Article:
- After a car accident, my mom developed a TBI that changed her moods, memory, and personality.
- I often found it difficult to navigate her impulsiveness, outbursts, and tensions with other family members.
- Therapy and creative outlets helped me cope and support my mom as she worked to manage her symptoms.
A head-on car crash in 2000 left my mother with scarred legs and a permanent limp. Most obvious to me, however, were the lasting effects of her traumatic brain injury (TBI)—unpredictable moods, memory problems, and other changes in her personality.
I didn’t know until later that many TBI survivors experience these exact same symptoms.
Each year, approximately 1.5 million Americans survive a TBI. Some people with mild TBI experience only short-term symptoms lasting several weeks or months. However, people with more severe TBIs, like my mom, can experience lifelong effects.
Frontal lobe injuries like my mom’s can affect personality, behavior and judgment, says Dr. Philip Blum, a neurologist at Memorial Hermann Mischer Neuroscience Associates.
Family members of TBI patients often report that their loved ones are “not the same” — but they may not always realize that these changes are related to the brain injury, which can add to their confusion and frustration.
Here are five of the changes I noticed in my mom following her TBI and how I dealt with them.
1. Short-term memory problems
The anterior temporal lobe is an area of the brain that plays a role in your ability to remember and understand information about people, words and objects. Injuries to this area can cause difficulty storing short-term memories in your brain, according to Blum.
says Bloom. “A person can remember something for a second, minutes or hours, but have difficulty recalling days later.”
After my mom’s car accident, I noticed that she had a tendency to forget things I told her, like the date and time of an upcoming choir recital or the location of the next softball game.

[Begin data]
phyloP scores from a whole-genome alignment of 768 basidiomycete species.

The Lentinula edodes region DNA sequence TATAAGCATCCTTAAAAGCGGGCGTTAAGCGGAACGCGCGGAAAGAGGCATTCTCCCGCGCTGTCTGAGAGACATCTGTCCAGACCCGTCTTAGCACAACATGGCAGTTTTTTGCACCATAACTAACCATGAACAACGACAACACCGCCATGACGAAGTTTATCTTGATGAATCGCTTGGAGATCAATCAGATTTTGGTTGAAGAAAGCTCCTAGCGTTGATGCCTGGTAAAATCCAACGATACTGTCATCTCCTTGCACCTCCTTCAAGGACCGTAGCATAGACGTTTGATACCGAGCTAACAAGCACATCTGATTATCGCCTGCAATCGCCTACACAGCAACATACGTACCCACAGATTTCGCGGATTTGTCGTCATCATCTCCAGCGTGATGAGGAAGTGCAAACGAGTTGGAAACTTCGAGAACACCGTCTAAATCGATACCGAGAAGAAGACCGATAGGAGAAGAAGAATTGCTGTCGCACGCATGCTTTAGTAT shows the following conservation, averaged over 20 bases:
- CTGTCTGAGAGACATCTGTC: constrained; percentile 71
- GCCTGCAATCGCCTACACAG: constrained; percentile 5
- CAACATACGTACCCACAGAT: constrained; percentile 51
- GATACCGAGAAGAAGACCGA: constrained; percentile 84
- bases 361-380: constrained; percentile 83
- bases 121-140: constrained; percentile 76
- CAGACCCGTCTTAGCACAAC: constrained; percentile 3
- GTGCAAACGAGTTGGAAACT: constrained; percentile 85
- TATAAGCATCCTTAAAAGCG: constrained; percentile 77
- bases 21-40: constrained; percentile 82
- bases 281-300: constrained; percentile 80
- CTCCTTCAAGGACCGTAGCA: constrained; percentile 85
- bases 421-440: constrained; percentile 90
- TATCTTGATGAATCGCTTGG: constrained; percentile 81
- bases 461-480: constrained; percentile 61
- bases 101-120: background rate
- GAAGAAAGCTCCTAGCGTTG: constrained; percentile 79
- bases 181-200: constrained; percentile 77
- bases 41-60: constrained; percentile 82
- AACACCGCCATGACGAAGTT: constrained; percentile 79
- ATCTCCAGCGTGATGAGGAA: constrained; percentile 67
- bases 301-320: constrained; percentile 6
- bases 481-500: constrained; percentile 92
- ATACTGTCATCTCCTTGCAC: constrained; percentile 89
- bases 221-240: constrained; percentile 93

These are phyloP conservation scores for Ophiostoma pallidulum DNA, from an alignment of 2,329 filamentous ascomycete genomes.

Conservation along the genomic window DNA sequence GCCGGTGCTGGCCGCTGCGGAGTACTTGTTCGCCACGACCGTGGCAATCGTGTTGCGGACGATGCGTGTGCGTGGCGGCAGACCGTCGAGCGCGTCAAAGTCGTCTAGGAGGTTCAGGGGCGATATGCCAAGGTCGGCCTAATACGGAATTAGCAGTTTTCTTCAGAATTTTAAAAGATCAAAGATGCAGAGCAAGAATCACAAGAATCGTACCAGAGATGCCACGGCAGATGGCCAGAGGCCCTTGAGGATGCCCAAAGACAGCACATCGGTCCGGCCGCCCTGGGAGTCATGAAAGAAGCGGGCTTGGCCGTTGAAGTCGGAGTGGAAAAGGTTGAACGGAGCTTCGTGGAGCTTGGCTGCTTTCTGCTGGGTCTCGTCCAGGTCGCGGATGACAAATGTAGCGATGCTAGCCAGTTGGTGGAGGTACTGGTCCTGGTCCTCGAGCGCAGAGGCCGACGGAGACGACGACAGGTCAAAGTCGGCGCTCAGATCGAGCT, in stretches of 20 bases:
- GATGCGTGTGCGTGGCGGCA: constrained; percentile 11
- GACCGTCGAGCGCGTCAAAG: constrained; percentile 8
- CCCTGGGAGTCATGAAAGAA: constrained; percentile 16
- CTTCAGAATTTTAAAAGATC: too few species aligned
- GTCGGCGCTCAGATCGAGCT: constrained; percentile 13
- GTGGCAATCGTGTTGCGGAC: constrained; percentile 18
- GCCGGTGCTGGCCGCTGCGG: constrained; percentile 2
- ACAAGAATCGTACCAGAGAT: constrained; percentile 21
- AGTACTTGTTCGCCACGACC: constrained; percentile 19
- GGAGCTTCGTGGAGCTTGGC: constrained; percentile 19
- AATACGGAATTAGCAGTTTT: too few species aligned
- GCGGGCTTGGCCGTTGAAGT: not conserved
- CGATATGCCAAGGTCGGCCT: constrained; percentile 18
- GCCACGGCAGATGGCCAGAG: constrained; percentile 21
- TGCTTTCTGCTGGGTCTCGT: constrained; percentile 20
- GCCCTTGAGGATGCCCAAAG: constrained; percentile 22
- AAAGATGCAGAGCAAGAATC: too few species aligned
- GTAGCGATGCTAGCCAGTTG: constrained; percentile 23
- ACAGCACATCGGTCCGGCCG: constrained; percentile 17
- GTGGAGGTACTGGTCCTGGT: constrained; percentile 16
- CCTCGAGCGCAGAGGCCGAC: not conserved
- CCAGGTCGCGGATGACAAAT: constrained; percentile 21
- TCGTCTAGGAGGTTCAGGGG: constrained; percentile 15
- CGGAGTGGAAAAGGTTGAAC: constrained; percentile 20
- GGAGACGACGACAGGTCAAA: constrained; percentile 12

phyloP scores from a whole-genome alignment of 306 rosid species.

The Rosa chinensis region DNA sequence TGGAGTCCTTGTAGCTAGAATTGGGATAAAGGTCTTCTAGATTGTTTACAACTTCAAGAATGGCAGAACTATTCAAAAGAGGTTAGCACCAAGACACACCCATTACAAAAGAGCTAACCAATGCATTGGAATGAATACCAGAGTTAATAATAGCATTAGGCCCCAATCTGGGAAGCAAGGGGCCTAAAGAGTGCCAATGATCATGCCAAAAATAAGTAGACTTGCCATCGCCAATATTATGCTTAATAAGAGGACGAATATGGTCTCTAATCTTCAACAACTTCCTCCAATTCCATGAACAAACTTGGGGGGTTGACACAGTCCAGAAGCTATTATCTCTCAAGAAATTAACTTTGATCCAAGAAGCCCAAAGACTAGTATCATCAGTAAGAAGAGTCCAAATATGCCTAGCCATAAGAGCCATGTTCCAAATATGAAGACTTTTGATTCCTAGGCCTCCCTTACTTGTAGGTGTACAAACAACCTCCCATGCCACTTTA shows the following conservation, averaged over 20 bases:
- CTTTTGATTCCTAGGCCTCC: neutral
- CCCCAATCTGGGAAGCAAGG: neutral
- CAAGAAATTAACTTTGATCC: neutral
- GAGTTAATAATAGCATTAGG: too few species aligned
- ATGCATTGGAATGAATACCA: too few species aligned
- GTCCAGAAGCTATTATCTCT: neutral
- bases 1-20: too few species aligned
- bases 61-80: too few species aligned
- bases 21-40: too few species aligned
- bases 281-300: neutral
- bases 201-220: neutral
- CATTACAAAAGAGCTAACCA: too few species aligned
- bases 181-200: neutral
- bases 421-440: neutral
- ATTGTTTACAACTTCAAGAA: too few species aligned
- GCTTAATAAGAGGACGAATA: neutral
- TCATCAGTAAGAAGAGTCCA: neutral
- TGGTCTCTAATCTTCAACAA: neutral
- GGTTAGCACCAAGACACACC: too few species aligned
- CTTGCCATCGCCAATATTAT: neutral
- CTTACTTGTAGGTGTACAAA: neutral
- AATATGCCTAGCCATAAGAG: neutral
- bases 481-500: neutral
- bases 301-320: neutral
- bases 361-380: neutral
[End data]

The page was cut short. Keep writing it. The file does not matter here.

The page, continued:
When she accused me of neglecting to keep her informed, I often became defensive, hurt, and frustrated because I assumed she just hadn’t heard me.
She also sometimes had trouble remembering where she put things — including her keys, phone or wallet — which made walking out the door a stressful experience.
“It’s like deep down I’m storing what you told me in some hidden part of my brain, but I can’t access or download the information,” my mom explains. “But once you start telling me the second time, it often comes back to life.”
As I noticed with my mom, however, this symptom can improve over time — and both memory exercises and expert support can make a difference.
2. Difficulty focusing
Before the accident, my mom and I would often spend hours watching movie marathons on a gloomy Sunday afternoon, and she never had a problem following complex stories.
But after the TBI, I noticed that I had to keep replaying scenes or clarifying events in the film.
He also seemed to have difficulty concentrating during long conversations or conversations with several people.
Many people with TBI have similar trouble focusing. It may take longer for their brain to process information, which can make it difficult for them to understand and respond to different situations.
At first, I felt annoyed when I had to keep explaining things to her — but once I realized it wasn’t her fault, I developed more patience and compassion. I also learned that eliminating background distractions, such as turning off the TV during conversations, helped her understand what people were saying.
After her TBI, when my mom wanted to do, say, or buy something, she did it—with little planning or consideration of the consequences.
For example, he might start painting a wall in our house, but stop in the middle of the process to start a new project. She also had a tendency to buy expensive items that were out of her budget. Over time, he accumulated extensive credit card debt due to these impulse purchases.
Poor impulse control affects about 55% of people with moderate to severe CSD — and experts have linked a lack of impulse control to behaviors like compulsive shopping.
People with TBI may also appear to lack a ‘filter’ for their thoughts or actions and may make inappropriate comments in a social setting.